10 ng/μl URA3-GSH2/pGEM1 μl
10X PCR buffer10 μl
10 mM dNTPs10 μl
10 pmol/μl GAL11F (SEQ ID NO: 1)1 μl
10 pmol/μl GSH2R (SEQ ID NO: 5)1 μl
Purified water76 μl
KOD Dash1 μl
Total100 μl

[0064] (3) Acquisition of Glutathione Synthetase Gene Deficient Strain

[0065] The glutathione synthetase gene of the Nα1 strain was disrupted by using Cassette 1 produced as described above. The Nα1 strain was precultured, and the culture was subcultured in 50 ml of YPD medium until the culture reached the logarithmic growth phase. The cultured cells were suspended in 1 M sorbitol and mixed with Cassette 1, and transformation was performed by electroporation. Transformant strains were cultured on SD plates containing 1 mM of glutathione, and grown strains were selected. By PCR and measurement of glutathione content in cells as described later, a strain of which glutathione synthetase gene was replaced with Cassette 1 was selected to obtain Nα2 strain.

[0066] In the Nα2 strain produced as described above, a sequence derived from the URA3 gene fragment was added after the 11th codon in the cording region of the glutathione synthetase gene. Therefore, the glutathione synthetase gene was correctly translated only for a sequence up to the 11th amino acid residue.

[0067] <3>Construction of Glutathione Synthetase Weakened Strain

[0068] Then, a strain having substitution of weakened-type glutathione synthetase gene was produced.

[0069] (1) Production of Cassette for Substitution of Weakened-Type Glutathione Synthetase Gene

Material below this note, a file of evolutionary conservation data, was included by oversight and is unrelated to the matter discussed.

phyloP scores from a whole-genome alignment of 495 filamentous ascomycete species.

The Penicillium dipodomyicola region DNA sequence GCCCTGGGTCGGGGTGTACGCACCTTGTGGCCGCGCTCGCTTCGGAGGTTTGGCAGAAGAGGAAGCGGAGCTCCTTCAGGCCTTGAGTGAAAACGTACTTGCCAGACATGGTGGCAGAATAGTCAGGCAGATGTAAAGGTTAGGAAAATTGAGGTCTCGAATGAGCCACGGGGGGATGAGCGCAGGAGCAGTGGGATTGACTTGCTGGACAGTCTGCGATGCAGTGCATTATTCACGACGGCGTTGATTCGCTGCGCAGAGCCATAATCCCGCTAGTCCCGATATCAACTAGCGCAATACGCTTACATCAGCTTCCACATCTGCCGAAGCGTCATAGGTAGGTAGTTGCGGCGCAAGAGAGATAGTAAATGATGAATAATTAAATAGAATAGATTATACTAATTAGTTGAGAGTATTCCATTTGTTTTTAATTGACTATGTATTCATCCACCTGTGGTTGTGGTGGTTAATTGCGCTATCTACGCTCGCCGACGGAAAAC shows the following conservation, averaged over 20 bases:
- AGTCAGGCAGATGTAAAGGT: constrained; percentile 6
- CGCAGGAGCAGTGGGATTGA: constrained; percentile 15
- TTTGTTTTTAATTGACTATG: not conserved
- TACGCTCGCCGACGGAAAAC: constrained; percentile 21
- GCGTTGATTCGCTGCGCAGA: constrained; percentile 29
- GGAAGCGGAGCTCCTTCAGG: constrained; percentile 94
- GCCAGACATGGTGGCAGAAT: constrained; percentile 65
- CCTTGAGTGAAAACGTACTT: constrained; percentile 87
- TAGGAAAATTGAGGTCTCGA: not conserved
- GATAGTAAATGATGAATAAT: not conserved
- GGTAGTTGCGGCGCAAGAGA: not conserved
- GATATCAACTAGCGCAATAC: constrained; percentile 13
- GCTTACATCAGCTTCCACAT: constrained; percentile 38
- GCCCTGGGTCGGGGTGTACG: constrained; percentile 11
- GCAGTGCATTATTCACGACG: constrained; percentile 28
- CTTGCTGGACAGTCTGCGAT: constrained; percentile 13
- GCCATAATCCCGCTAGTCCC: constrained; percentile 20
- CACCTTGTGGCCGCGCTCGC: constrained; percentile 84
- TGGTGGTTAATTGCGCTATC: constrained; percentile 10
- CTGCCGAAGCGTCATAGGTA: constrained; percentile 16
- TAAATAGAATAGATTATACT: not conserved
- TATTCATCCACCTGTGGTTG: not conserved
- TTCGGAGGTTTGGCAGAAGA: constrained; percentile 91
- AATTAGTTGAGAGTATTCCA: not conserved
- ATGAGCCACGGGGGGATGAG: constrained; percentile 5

[0070] The glutathione synthetase gene fragment of the Nα1 strain was amplified by PCR. PCR was performed by allowing a reaction at 98° C. for 10 seconds and then repeating 30 times a cycle consisting of reactions at 98° C. for 10 seconds, 60° C. for 30 seconds and 72° C. for 1 minute using a reaction solution having the following composition. 5

(Composition of reaction solution for PCR)
Yeast chromosome1 μl
Pyrobest DNA Polymerase (Takara Shuzo)0.5 μl
10X PCR buffer10 μl
10 mM dNTPs8 μl
20 pmol/μl GSH2F7 (SEQ ID NO: 6)2 μl
20 pmol/μl GSH2R7 (SEQ ID NO: 7)2 μl
Purified water76.5 μl
Total100 μl

[0071] The gene fragment amplified as described above was purified, and nucleotides A were added to its end by an enzymatic reaction performed at 72° C. for 10 minutes in a reaction solution having the following composition. 6

(Composition of reaction solution)
Solution of gene fragment5 μl
10X PCR buffer (MgCl2 free)10 μl
25 mM MgCl23 μl
2.5 mM dATP5 μl
Tag DNA polymerase (Takara Shuzo)0.5 μl
Purified water31.5 μl
Total50 μl

[0072] The reaction product was ligated to a plasmid pGEM-T Easy (Promega) according to the manufacturer's instruction to obtain a plasmid GSH2dash/pGEM.

[0073] Then, the codon corresponding to the 370th amino acid of the glutathione synthetase gene contained in GSH2dash/pGEM was replaced with a stop codon by site-specific mutgenesis. This procedure was performed by using QuikChange™ Site-Directed Mutagenesis Kit (STRATAGENE) according to the manufacturer's instruction. As the primers, GSH2M-F1 (SEQ ID NO: 8) and GSH2M-R1 (SEQ ID NO: 9) were used. Thus, a plasmid GSH2Mdash/pGEM was produced.

[0074] Separately, a plasmid corresponding to the plasmid pYES2 (Invitrogen) of which 2 μori was removed was produced. pYES2 was digested with restriction enzymes SspI and NheI, the digested ends were blunt-ended, and the products were ligated to obtain a plasmid pYES2dash. Each of pYES2dash and GSH2Mdash/pGEM was digested with restriction enzymes SacI and SphI to obtain a fragment containing URA3 gene from pYES2dash and a glutathione synthetase gene fragment having a mutation from GSH2Mdash/pGEM, and these fragments were ligated. Thus, a plasmid GSH2Mdash/pYES2dash was produced. GSH2Mdash/pYES2dash was digested with a restriction enzyme MunI to obtain Cassette 2 (FIG. 3).

[0075] (2) Construction of Strain Having Weakened-Type Glutathione Synthetase Gene Substitution